Arrive Magazine, September-October 2003

    Final Stop:
    Ready, Set…Multitask!
    If there's one thing harder than trying to do it all, it's trying to do it
    allat once.

    By Bruce Kluger

    See if you recall this image.

    You’re thirteen years old, and dashing
    out of the house. Passing through the
    kitchen, you spot your mother. She’s
    talking on the phone, the receiver
    cradled against her cheek, her shoulder
    scrunched to keep it in place. With her
    left hand, she turns down the stove, and
    with her right, grabs three tomatoes from
    the refrigerator (whose door she closes
    with the nearest available foot). Catching
    sight of you--and without a break in her
    conversation—she somehow produces a
    third arm, grabs your jacket from a hook
    on the wall and tosses it to you.

    “Make sure you’re back in time for dinner,” she says, then goes back to her call.

    In the olden days, we called this display of nimble gymnastics “being a mom
    Nowadays we call it “multitasking.”

    From self-help books to late-night infomercials to business productivity seminars,
    America is being told to multitask. We are forever reminded that, because we live in
    an age of globalization and a 24-hour news cycle, the only real time zone that exists
    is “all the time.” To that end, in order to succeed we must constantly keep a half-
    dozen balls in the air, tending to our jobs, homes, wives, kids, parents, in-laws,
    sports teams, reality shows, automobiles, mortgage payments and the occasional
    bid on eBay—and all at the same time.

    In other words, we must multitask like there’s no tomorrow. Not since “synergy,” has
    a word so audaciously invaded the cultural discourse. Even “outside of the box” is
    getting jealous.

    Of course, multitasking does have its share of detractors. A recent article in the Los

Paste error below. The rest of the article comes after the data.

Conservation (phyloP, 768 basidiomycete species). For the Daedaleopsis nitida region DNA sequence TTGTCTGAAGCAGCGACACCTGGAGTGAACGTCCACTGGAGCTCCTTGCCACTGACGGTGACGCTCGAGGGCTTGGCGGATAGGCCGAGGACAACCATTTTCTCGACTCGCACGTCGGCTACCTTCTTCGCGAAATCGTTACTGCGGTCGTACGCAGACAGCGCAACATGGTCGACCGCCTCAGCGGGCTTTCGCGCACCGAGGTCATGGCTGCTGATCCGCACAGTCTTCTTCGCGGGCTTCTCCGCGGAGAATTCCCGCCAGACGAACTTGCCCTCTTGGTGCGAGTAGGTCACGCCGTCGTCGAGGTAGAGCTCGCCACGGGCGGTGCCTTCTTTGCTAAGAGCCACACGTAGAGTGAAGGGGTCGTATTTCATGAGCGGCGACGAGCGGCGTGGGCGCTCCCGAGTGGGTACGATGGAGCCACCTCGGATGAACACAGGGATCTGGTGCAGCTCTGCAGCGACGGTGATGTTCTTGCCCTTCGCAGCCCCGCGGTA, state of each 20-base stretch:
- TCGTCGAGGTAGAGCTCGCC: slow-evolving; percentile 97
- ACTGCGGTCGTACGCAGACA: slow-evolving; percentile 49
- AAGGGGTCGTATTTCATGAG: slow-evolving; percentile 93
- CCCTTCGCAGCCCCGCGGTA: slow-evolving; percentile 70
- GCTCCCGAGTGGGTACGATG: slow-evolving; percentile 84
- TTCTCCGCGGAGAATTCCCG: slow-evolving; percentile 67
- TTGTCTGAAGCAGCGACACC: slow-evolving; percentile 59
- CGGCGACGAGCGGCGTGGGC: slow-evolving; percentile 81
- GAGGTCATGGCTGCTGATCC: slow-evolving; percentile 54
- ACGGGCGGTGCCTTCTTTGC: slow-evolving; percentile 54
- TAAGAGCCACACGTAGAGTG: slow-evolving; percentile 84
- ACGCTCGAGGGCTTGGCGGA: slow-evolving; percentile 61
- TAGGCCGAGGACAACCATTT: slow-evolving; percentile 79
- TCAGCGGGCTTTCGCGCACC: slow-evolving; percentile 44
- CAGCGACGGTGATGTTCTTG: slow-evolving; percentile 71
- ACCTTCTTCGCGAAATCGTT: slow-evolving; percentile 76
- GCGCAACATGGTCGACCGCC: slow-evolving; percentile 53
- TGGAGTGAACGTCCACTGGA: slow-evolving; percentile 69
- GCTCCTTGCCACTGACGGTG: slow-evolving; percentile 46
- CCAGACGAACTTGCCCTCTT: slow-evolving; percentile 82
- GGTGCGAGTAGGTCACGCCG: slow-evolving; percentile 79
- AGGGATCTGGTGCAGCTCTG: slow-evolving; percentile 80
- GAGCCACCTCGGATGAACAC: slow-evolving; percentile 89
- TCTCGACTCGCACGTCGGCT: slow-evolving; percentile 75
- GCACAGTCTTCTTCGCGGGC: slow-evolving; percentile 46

Angeles Times revealed that scientists believe the true multitaskers among us
    those who surf the net while sleeping, or pluck their eyebrows while making
    waffles—are actually slowly killing themselves, or at the very least, becoming dumb.
    That’sright--multitasking makes us goofy.

    Citing the work of University of Michigan cognitive neuroscientist David E. Meyer,
    the article reveals that the human body produces chemicals that compensate for
    tension (the multitasker’s middle name), but in the process, also damage brain
    tissue. Sooner or later, says Meyer, the hippocampus gets targeted (there goes
    your long-term memory) as well as prefrontal cortex, which helps us solve problems
    and make plans (ah, well, you didn’t want to take that vacation to Miami anyway, did

    But as much as I’d like to believe the scientists are onto something, I’m not giving
    up on multitasking just yet—at least until it’s proven to be just a fad. And I come
    from the school in which a fad isn’t a fad until: 1) my mother starts doing it, 2) a
    major sports star goes into rehab for overdoing it; and 3) Oprah tells me to *stop*
    doing it. (Oprah, by the way, is the Joan of Arc of multitaskers.)